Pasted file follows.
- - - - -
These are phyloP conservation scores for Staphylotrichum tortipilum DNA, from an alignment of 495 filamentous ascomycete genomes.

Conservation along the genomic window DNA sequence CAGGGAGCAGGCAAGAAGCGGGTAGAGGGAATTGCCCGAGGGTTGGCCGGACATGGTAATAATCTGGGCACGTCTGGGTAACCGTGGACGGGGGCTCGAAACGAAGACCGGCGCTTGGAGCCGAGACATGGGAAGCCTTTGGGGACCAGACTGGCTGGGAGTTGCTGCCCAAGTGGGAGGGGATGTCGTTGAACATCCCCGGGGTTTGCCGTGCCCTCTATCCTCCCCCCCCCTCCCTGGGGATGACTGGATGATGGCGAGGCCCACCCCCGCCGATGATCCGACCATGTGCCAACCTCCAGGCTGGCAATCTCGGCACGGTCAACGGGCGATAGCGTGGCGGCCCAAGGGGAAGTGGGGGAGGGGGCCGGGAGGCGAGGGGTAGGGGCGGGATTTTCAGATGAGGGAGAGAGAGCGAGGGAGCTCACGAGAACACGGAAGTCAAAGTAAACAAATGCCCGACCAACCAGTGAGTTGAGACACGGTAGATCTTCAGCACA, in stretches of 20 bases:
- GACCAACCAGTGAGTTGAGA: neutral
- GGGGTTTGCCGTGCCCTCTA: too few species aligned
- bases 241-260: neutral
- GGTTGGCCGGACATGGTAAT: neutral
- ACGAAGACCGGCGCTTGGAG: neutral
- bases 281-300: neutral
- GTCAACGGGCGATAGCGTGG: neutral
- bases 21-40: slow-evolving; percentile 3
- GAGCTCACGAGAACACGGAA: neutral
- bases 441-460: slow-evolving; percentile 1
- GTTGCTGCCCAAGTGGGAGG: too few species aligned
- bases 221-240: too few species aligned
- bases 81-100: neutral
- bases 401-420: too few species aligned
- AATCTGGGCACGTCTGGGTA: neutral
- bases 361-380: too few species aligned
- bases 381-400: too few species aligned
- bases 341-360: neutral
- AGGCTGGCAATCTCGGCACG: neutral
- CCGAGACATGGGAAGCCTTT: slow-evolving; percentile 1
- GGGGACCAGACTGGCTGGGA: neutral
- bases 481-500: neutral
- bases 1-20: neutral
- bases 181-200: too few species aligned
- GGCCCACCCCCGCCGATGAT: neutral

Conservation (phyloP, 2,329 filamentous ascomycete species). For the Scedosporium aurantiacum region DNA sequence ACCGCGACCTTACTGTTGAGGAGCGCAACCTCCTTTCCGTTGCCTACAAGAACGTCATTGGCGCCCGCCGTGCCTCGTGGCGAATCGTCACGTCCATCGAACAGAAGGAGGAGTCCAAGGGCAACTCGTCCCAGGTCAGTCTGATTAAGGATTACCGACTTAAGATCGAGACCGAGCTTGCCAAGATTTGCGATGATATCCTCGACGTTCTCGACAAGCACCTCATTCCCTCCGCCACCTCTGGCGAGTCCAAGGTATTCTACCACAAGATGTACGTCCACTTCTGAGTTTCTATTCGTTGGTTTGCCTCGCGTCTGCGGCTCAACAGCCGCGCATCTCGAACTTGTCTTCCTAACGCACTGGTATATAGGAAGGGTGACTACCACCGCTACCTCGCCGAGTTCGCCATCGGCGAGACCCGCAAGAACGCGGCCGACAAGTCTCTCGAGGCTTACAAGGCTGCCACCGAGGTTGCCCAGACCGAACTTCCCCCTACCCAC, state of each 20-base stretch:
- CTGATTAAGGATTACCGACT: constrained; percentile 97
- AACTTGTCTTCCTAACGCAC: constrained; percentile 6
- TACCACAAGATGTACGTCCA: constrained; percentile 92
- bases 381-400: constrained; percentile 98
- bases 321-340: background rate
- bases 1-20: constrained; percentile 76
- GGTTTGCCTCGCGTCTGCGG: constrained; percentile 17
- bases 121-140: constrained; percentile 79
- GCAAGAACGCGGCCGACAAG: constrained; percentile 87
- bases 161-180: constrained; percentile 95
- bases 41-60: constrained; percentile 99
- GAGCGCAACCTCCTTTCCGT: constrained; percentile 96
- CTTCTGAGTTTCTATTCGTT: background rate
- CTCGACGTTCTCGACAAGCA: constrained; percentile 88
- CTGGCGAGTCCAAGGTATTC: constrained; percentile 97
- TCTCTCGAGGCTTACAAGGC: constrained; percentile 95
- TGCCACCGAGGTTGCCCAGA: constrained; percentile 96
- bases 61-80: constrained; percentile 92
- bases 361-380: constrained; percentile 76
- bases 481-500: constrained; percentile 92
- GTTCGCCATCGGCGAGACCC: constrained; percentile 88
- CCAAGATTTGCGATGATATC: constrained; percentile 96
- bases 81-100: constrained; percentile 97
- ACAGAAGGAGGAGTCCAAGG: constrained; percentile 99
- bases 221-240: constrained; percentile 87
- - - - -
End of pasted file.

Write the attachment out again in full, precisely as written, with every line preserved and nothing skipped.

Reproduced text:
These are phyloP conservation scores for Staphylotrichum tortipilum DNA, from an alignment of 495 filamentous ascomycete genomes.

Conservation along the genomic window DNA sequence CAGGGAGCAGGCAAGAAGCGGGTAGAGGGAATTGCCCGAGGGTTGGCCGGACATGGTAATAATCTGGGCACGTCTGGGTAACCGTGGACGGGGGCTCGAAACGAAGACCGGCGCTTGGAGCCGAGACATGGGAAGCCTTTGGGGACCAGACTGGCTGGGAGTTGCTGCCCAAGTGGGAGGGGATGTCGTTGAACATCCCCGGGGTTTGCCGTGCCCTCTATCCTCCCCCCCCCTCCCTGGGGATGACTGGATGATGGCGAGGCCCACCCCCGCCGATGATCCGACCATGTGCCAACCTCCAGGCTGGCAATCTCGGCACGGTCAACGGGCGATAGCGTGGCGGCCCAAGGGGAAGTGGGGGAGGGGGCCGGGAGGCGAGGGGTAGGGGCGGGATTTTCAGATGAGGGAGAGAGAGCGAGGGAGCTCACGAGAACACGGAAGTCAAAGTAAACAAATGCCCGACCAACCAGTGAGTTGAGACACGGTAGATCTTCAGCACA, in stretches of 20 bases:
- GACCAACCAGTGAGTTGAGA: neutral
- GGGGTTTGCCGTGCCCTCTA: too few species aligned
- bases 241-260: neutral
- GGTTGGCCGGACATGGTAAT: neutral
- ACGAAGACCGGCGCTTGGAG: neutral
- bases 281-300: neutral
- GTCAACGGGCGATAGCGTGG: neutral
- bases 21-40: slow-evolving; percentile 3
- GAGCTCACGAGAACACGGAA: neutral
- bases 441-460: slow-evolving; percentile 1
- GTTGCTGCCCAAGTGGGAGG: too few species aligned
- bases 221-240: too few species aligned
- bases 81-100: neutral
- bases 401-420: too few species aligned
- AATCTGGGCACGTCTGGGTA: neutral
- bases 361-380: too few species aligned
- bases 381-400: too few species aligned
- bases 341-360: neutral
- AGGCTGGCAATCTCGGCACG: neutral
- CCGAGACATGGGAAGCCTTT: slow-evolving; percentile 1
- GGGGACCAGACTGGCTGGGA: neutral
- bases 481-500: neutral
- bases 1-20: neutral
- bases 181-200: too few species aligned
- GGCCCACCCCCGCCGATGAT: neutral

Conservation (phyloP, 2,329 filamentous ascomycete species). For the Scedosporium aurantiacum region DNA sequence ACCGCGACCTTACTGTTGAGGAGCGCAACCTCCTTTCCGTTGCCTACAAGAACGTCATTGGCGCCCGCCGTGCCTCGTGGCGAATCGTCACGTCCATCGAACAGAAGGAGGAGTCCAAGGGCAACTCGTCCCAGGTCAGTCTGATTAAGGATTACCGACTTAAGATCGAGACCGAGCTTGCCAAGATTTGCGATGATATCCTCGACGTTCTCGACAAGCACCTCATTCCCTCCGCCACCTCTGGCGAGTCCAAGGTATTCTACCACAAGATGTACGTCCACTTCTGAGTTTCTATTCGTTGGTTTGCCTCGCGTCTGCGGCTCAACAGCCGCGCATCTCGAACTTGTCTTCCTAACGCACTGGTATATAGGAAGGGTGACTACCACCGCTACCTCGCCGAGTTCGCCATCGGCGAGACCCGCAAGAACGCGGCCGACAAGTCTCTCGAGGCTTACAAGGCTGCCACCGAGGTTGCCCAGACCGAACTTCCCCCTACCCAC, state of each 20-base stretch:
- CTGATTAAGGATTACCGACT: constrained; percentile 97
- AACTTGTCTTCCTAACGCAC: constrained; percentile 6
- TACCACAAGATGTACGTCCA: constrained; percentile 92
- bases 381-400: constrained; percentile 98
- bases 321-340: background rate
- bases 1-20: constrained; percentile 76
- GGTTTGCCTCGCGTCTGCGG: constrained; percentile 17
- bases 121-140: constrained; percentile 79
- GCAAGAACGCGGCCGACAAG: constrained; percentile 87
- bases 161-180: constrained; percentile 95
- bases 41-60: constrained; percentile 99
- GAGCGCAACCTCCTTTCCGT: constrained; percentile 96
- CTTCTGAGTTTCTATTCGTT: background rate
- CTCGACGTTCTCGACAAGCA: constrained; percentile 88
- CTGGCGAGTCCAAGGTATTC: constrained; percentile 97
- TCTCTCGAGGCTTACAAGGC: constrained; percentile 95
- TGCCACCGAGGTTGCCCAGA: constrained; percentile 96
- bases 61-80: constrained; percentile 92
- bases 361-380: constrained; percentile 76
- bases 481-500: constrained; percentile 92
- GTTCGCCATCGGCGAGACCC: constrained; percentile 88
- CCAAGATTTGCGATGATATC: constrained; percentile 96
- bases 81-100: constrained; percentile 97
- ACAGAAGGAGGAGTCCAAGG: constrained; percentile 99
- bases 221-240: constrained; percentile 87